US Intel Chief: No 'Coherent Strategy' to Thwart 2018 Russian Election Meddling

  • US Intel Chief: No 'Coherent Strategy' to Thwart 2018 Russian Election Meddling

US Intel Chief: No 'Coherent Strategy' to Thwart 2018 Russian Election Meddling

WASHINGTON, D.C. -Terrorism and cyber meddling by Russian Federation and other countries are some of the biggest threats to America and to national security, said former IN senator and Director of National Intelligence Dan Coats, when testified before the Senate Armed Services Committee Tuesday. "This is a high priority for them", he said. Jeanne Shaheen, D-N.H., to clarify the instructions the president gave him to "do it", Coats said his comments were made in the context of the cyber-issue, not Russian election meddling.

"We have entered a period that can best be described as a race for technological superiority against our adversaries who seek to sow division in the United States and weaken USA leadership", Director Dan Coats told the Senate Armed Services Committee.

He added that Russian Federation is likely to continue using propaganda, social networks and other means of influence to add fuel to the political controversies in the U.S.

"We now face the most complex, volatile and challenging threat in modern times", said Coats. Russian Federation has denied any such efforts. The finding has shadowed Trump's first 14 months in the White House amid multiple congressional investigations and a probe by Special Counsel Robert Mueller.

Russia has rejected playing any role in the US election, but the USA intelligence community has concluded it was personally directed by Russian President Vladimir Putin.

Democrats also have criticized Trump for not doing more to punish Russian Federation for its activities during the 2016 election.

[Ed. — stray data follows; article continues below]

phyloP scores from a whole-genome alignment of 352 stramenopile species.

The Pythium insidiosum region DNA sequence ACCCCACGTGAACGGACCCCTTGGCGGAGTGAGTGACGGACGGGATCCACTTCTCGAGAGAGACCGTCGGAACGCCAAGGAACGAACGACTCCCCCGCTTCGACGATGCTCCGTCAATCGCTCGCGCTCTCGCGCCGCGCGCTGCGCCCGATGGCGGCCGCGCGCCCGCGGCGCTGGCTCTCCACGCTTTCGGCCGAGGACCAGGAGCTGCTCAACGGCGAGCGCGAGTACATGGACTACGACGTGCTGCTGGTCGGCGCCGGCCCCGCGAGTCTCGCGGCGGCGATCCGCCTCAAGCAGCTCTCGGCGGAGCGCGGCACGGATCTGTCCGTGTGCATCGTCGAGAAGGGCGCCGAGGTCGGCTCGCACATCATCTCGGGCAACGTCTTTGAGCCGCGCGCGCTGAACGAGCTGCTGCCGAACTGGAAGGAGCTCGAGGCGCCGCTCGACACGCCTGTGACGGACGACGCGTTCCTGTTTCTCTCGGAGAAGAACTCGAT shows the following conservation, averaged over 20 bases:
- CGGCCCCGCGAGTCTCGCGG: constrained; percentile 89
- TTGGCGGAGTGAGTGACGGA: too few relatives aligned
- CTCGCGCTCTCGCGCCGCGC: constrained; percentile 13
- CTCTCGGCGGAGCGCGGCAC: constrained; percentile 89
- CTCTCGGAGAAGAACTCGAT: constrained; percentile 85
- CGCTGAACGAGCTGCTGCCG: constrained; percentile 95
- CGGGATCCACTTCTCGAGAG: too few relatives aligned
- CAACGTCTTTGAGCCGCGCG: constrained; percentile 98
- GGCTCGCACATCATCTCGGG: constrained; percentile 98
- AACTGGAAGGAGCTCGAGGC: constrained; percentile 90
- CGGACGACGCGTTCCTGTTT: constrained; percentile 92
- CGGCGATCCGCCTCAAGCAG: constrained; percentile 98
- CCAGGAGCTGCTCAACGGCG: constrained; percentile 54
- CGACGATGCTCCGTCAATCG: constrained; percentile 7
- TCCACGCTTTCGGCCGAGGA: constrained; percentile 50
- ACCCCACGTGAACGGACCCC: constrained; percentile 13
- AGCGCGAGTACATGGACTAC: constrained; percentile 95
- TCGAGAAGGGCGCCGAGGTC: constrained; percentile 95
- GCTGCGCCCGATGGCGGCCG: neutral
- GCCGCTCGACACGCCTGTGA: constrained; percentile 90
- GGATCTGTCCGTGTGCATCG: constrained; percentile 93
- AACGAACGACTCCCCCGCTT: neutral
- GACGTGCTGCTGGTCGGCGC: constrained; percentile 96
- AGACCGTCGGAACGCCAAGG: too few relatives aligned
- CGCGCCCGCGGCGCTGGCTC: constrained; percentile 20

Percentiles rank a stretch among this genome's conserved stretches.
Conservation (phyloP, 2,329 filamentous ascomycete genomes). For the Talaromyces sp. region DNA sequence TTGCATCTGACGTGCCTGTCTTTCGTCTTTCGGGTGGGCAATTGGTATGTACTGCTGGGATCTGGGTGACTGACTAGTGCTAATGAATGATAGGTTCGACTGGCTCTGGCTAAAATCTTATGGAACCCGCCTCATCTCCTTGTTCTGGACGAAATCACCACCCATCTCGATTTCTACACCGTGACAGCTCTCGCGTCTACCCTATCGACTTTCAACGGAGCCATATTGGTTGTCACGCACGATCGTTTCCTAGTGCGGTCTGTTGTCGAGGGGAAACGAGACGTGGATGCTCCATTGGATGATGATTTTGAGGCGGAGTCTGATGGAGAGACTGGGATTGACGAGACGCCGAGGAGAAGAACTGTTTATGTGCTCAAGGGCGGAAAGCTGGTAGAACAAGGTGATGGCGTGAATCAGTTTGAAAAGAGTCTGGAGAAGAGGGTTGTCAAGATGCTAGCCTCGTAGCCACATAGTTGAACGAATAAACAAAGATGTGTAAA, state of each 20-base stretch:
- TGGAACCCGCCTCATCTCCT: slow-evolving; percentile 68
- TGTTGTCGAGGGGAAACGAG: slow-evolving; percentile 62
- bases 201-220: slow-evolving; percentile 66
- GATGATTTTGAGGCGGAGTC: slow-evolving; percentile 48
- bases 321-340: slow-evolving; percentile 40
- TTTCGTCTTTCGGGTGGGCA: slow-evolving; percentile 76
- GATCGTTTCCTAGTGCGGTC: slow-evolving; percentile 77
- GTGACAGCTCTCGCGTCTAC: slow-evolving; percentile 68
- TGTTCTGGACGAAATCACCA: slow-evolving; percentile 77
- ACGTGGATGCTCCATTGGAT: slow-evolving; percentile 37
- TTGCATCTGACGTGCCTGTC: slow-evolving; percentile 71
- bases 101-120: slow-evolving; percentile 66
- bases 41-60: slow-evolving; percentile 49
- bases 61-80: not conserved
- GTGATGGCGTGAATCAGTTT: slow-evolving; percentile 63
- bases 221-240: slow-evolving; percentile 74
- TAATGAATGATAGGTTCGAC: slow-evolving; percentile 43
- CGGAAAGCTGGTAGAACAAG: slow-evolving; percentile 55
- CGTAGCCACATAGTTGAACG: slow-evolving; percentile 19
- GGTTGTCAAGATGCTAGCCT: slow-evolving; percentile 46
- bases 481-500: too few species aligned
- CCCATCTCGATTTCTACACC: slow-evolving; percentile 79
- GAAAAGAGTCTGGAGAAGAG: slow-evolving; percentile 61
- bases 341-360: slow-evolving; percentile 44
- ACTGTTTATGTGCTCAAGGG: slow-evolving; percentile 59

He said the Trump administration's national security team was discussing a range of threats facing the U.S. But he said: "There has not been yet a formulation yet of a lead agency that would work with Congress on legislative action and putting a policy in place".

The former Republican senator said the president made the comment after a February 13 hearing before the Senate Intelligence Committee, where Coats told lawmakers "there's no single agency in charge" of blocking potential Russian operations.

Trump's nominee to lead the National Security Agency, Lieutenant General Paul Nakasone, told Senate Armed Services he did not think Russian Federation expected much of a US response to cyber attacks. National Security Agency director Admiral Mike Rogers told senators last week that the president has given him no new authority or capability for that ahead of the midterms. "Nonstate actors will continue to use cyber operations for financial crime and to enable propaganda and messaging", the statement said.

"We see this continuing influence by the Russians and we want to be not only defensively ready".